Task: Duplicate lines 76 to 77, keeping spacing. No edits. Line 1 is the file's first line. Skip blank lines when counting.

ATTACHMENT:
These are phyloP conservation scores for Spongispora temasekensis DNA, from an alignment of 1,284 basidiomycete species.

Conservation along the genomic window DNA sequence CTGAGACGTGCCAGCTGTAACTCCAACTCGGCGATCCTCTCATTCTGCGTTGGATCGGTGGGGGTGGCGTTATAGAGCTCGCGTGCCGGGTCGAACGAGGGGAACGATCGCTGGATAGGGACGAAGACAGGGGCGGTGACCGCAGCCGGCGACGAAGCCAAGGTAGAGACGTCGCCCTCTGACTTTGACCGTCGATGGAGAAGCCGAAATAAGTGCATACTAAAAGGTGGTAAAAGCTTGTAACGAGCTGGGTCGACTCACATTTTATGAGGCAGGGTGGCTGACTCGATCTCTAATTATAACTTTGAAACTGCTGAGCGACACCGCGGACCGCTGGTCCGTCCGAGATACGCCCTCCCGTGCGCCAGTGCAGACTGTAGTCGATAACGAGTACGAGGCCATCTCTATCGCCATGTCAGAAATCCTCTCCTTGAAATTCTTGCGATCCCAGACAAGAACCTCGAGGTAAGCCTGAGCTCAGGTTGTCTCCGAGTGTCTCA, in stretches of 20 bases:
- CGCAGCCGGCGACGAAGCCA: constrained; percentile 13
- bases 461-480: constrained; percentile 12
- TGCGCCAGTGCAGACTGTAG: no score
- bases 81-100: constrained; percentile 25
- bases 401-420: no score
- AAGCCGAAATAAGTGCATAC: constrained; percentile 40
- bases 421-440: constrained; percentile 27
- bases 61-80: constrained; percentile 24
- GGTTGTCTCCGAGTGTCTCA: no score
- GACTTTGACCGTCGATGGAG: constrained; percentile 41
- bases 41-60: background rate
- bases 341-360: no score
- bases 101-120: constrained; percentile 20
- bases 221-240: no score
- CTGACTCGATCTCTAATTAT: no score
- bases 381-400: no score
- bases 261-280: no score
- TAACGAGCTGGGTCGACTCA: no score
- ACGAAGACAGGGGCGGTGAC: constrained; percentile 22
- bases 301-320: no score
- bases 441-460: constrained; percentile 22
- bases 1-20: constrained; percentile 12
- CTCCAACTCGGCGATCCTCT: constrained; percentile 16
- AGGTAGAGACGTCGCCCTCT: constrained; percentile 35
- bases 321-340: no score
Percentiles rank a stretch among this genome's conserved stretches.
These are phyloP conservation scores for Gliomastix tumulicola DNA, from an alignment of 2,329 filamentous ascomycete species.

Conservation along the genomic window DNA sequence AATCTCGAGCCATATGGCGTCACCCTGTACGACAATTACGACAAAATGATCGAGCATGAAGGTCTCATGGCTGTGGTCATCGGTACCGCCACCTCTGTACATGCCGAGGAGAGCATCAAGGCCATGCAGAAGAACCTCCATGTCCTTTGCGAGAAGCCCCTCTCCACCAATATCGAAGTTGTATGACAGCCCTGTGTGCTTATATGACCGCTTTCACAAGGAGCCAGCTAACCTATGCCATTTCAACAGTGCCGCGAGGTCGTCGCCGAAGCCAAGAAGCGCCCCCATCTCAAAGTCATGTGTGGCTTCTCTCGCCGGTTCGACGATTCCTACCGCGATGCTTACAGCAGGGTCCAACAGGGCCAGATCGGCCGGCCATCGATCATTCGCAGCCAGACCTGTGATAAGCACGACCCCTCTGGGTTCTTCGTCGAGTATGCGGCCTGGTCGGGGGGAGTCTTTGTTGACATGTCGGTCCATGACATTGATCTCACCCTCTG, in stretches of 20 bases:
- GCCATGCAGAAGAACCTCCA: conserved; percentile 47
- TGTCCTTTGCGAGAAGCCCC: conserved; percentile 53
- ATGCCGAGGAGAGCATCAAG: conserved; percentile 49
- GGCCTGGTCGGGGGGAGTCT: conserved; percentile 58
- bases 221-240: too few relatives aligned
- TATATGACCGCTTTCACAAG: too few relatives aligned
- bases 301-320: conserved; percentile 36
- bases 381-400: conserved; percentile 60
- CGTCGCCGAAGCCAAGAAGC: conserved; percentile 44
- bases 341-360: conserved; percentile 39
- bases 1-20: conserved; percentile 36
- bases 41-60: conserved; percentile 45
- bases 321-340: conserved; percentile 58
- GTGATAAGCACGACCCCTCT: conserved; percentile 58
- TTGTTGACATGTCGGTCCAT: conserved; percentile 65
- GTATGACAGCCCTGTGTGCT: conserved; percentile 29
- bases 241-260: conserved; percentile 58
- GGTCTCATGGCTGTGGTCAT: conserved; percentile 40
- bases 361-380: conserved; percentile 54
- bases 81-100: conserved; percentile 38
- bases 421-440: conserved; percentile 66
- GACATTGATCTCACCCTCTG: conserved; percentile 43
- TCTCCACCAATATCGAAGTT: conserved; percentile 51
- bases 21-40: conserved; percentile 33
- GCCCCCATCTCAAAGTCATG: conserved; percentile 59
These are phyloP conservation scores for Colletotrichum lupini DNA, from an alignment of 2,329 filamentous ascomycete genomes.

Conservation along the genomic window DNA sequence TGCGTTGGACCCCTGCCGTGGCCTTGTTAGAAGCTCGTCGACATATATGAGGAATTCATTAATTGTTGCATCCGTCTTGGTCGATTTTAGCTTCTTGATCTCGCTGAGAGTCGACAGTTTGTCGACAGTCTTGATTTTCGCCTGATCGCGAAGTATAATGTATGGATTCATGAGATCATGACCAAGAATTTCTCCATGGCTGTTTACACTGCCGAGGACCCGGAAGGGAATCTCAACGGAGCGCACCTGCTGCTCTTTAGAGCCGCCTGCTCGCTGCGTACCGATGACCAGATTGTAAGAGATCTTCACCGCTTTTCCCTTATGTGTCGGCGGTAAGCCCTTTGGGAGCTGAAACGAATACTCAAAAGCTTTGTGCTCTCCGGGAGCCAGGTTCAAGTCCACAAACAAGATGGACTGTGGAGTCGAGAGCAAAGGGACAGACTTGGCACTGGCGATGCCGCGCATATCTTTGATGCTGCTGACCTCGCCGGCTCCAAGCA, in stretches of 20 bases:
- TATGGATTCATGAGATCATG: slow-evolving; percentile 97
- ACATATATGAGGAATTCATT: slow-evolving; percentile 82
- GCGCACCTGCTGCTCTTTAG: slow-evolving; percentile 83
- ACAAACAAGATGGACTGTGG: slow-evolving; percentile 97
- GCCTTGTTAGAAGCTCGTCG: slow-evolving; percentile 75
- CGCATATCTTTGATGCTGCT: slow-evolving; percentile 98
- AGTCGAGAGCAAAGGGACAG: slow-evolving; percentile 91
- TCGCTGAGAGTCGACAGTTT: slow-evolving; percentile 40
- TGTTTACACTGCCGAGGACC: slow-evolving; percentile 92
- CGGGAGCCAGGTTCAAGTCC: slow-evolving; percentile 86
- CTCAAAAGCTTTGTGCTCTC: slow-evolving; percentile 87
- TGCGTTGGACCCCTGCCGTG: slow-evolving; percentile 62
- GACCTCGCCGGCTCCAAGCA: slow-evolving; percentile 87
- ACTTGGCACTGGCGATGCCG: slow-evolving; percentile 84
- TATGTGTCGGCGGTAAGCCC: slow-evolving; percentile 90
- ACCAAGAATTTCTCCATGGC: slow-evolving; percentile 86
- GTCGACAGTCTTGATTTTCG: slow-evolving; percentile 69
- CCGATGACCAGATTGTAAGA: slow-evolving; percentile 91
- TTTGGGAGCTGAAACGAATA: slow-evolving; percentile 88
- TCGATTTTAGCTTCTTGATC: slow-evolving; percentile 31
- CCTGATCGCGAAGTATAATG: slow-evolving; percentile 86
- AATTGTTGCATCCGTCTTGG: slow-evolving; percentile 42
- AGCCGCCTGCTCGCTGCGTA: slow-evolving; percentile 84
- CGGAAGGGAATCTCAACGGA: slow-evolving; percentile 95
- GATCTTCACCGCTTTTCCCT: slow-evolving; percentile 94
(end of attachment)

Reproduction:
- TTTGGGAGCTGAAACGAATA: slow-evolving; percentile 88
- TCGATTTTAGCTTCTTGATC: slow-evolving; percentile 31